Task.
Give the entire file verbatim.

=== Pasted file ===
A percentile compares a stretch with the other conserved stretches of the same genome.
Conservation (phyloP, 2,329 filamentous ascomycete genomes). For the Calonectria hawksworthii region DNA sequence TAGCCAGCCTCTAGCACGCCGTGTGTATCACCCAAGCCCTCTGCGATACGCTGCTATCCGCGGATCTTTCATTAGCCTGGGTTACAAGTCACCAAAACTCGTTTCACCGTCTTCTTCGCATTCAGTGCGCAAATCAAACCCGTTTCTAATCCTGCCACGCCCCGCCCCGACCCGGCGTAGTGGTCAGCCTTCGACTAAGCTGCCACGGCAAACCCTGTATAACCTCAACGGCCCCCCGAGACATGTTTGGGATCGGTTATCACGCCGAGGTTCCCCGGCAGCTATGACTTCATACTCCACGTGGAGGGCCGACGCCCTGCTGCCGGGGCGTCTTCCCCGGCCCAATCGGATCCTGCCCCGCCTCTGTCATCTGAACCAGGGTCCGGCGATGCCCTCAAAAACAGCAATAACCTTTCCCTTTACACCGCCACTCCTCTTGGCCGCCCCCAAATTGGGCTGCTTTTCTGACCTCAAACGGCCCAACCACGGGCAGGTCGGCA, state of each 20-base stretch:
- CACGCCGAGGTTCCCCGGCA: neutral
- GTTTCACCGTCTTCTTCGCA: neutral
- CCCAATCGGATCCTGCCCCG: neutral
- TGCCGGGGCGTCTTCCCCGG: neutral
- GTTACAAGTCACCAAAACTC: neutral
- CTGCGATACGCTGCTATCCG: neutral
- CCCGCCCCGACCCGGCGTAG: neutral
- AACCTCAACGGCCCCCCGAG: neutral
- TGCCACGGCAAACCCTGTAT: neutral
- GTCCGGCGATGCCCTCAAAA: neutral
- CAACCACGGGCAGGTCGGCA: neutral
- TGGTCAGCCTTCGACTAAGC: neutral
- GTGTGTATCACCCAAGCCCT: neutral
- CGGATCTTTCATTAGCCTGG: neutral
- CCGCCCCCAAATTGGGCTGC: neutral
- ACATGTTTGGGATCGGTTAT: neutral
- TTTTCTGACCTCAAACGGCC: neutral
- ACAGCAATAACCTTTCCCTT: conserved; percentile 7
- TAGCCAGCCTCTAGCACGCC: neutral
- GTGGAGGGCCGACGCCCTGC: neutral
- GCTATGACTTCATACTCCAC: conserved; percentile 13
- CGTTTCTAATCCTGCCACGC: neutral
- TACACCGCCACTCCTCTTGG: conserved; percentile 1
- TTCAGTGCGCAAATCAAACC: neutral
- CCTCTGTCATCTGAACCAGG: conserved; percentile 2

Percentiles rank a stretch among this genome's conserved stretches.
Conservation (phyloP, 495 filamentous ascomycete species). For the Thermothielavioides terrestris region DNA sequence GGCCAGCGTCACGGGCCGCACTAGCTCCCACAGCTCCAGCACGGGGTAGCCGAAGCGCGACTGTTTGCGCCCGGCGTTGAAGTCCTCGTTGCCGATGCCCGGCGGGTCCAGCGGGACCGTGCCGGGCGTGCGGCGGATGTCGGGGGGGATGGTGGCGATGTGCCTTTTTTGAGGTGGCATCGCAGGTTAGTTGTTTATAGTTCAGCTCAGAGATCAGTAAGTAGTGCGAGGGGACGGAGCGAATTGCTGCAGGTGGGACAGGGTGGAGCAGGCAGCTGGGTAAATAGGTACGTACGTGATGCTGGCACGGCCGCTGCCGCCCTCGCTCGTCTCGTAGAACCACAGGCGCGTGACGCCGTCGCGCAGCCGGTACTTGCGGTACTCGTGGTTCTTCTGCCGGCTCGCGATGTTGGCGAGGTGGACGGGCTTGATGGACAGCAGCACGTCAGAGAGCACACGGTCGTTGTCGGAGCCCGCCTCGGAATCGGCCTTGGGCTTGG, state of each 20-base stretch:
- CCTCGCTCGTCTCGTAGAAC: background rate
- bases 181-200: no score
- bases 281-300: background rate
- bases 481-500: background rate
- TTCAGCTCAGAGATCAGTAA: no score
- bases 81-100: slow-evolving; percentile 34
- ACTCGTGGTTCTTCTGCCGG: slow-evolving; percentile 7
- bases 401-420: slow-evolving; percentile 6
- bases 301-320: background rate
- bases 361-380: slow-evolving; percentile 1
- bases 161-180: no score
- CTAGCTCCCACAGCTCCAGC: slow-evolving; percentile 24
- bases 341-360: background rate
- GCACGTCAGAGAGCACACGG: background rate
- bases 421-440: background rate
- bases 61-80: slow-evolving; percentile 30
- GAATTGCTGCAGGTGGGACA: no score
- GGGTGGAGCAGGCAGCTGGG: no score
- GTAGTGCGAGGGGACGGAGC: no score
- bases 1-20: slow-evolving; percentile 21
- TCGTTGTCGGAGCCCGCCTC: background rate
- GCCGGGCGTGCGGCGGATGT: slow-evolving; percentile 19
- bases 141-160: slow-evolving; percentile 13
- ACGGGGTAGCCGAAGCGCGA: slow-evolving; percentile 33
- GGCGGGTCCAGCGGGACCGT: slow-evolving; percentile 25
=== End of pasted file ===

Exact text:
A percentile compares a stretch with the other conserved stretches of the same genome.
Conservation (phyloP, 2,329 filamentous ascomycete genomes). For the Calonectria hawksworthii region DNA sequence TAGCCAGCCTCTAGCACGCCGTGTGTATCACCCAAGCCCTCTGCGATACGCTGCTATCCGCGGATCTTTCATTAGCCTGGGTTACAAGTCACCAAAACTCGTTTCACCGTCTTCTTCGCATTCAGTGCGCAAATCAAACCCGTTTCTAATCCTGCCACGCCCCGCCCCGACCCGGCGTAGTGGTCAGCCTTCGACTAAGCTGCCACGGCAAACCCTGTATAACCTCAACGGCCCCCCGAGACATGTTTGGGATCGGTTATCACGCCGAGGTTCCCCGGCAGCTATGACTTCATACTCCACGTGGAGGGCCGACGCCCTGCTGCCGGGGCGTCTTCCCCGGCCCAATCGGATCCTGCCCCGCCTCTGTCATCTGAACCAGGGTCCGGCGATGCCCTCAAAAACAGCAATAACCTTTCCCTTTACACCGCCACTCCTCTTGGCCGCCCCCAAATTGGGCTGCTTTTCTGACCTCAAACGGCCCAACCACGGGCAGGTCGGCA, state of each 20-base stretch:
- CACGCCGAGGTTCCCCGGCA: neutral
- GTTTCACCGTCTTCTTCGCA: neutral
- CCCAATCGGATCCTGCCCCG: neutral
- TGCCGGGGCGTCTTCCCCGG: neutral
- GTTACAAGTCACCAAAACTC: neutral
- CTGCGATACGCTGCTATCCG: neutral
- CCCGCCCCGACCCGGCGTAG: neutral
- AACCTCAACGGCCCCCCGAG: neutral
- TGCCACGGCAAACCCTGTAT: neutral
- GTCCGGCGATGCCCTCAAAA: neutral
- CAACCACGGGCAGGTCGGCA: neutral
- TGGTCAGCCTTCGACTAAGC: neutral
- GTGTGTATCACCCAAGCCCT: neutral
- CGGATCTTTCATTAGCCTGG: neutral
- CCGCCCCCAAATTGGGCTGC: neutral
- ACATGTTTGGGATCGGTTAT: neutral
- TTTTCTGACCTCAAACGGCC: neutral
- ACAGCAATAACCTTTCCCTT: conserved; percentile 7
- TAGCCAGCCTCTAGCACGCC: neutral
- GTGGAGGGCCGACGCCCTGC: neutral
- GCTATGACTTCATACTCCAC: conserved; percentile 13
- CGTTTCTAATCCTGCCACGC: neutral
- TACACCGCCACTCCTCTTGG: conserved; percentile 1
- TTCAGTGCGCAAATCAAACC: neutral
- CCTCTGTCATCTGAACCAGG: conserved; percentile 2

Percentiles rank a stretch among this genome's conserved stretches.
Conservation (phyloP, 495 filamentous ascomycete species). For the Thermothielavioides terrestris region DNA sequence GGCCAGCGTCACGGGCCGCACTAGCTCCCACAGCTCCAGCACGGGGTAGCCGAAGCGCGACTGTTTGCGCCCGGCGTTGAAGTCCTCGTTGCCGATGCCCGGCGGGTCCAGCGGGACCGTGCCGGGCGTGCGGCGGATGTCGGGGGGGATGGTGGCGATGTGCCTTTTTTGAGGTGGCATCGCAGGTTAGTTGTTTATAGTTCAGCTCAGAGATCAGTAAGTAGTGCGAGGGGACGGAGCGAATTGCTGCAGGTGGGACAGGGTGGAGCAGGCAGCTGGGTAAATAGGTACGTACGTGATGCTGGCACGGCCGCTGCCGCCCTCGCTCGTCTCGTAGAACCACAGGCGCGTGACGCCGTCGCGCAGCCGGTACTTGCGGTACTCGTGGTTCTTCTGCCGGCTCGCGATGTTGGCGAGGTGGACGGGCTTGATGGACAGCAGCACGTCAGAGAGCACACGGTCGTTGTCGGAGCCCGCCTCGGAATCGGCCTTGGGCTTGG, state of each 20-base stretch:
- CCTCGCTCGTCTCGTAGAAC: background rate
- bases 181-200: no score
- bases 281-300: background rate
- bases 481-500: background rate
- TTCAGCTCAGAGATCAGTAA: no score
- bases 81-100: slow-evolving; percentile 34
- ACTCGTGGTTCTTCTGCCGG: slow-evolving; percentile 7
- bases 401-420: slow-evolving; percentile 6
- bases 301-320: background rate
- bases 361-380: slow-evolving; percentile 1
- bases 161-180: no score
- CTAGCTCCCACAGCTCCAGC: slow-evolving; percentile 24
- bases 341-360: background rate
- GCACGTCAGAGAGCACACGG: background rate
- bases 421-440: background rate
- bases 61-80: slow-evolving; percentile 30
- GAATTGCTGCAGGTGGGACA: no score
- GGGTGGAGCAGGCAGCTGGG: no score
- GTAGTGCGAGGGGACGGAGC: no score
- bases 1-20: slow-evolving; percentile 21
- TCGTTGTCGGAGCCCGCCTC: background rate
- GCCGGGCGTGCGGCGGATGT: slow-evolving; percentile 19
- bases 141-160: slow-evolving; percentile 13
- ACGGGGTAGCCGAAGCGCGA: slow-evolving; percentile 33
- GGCGGGTCCAGCGGGACCGT: slow-evolving; percentile 25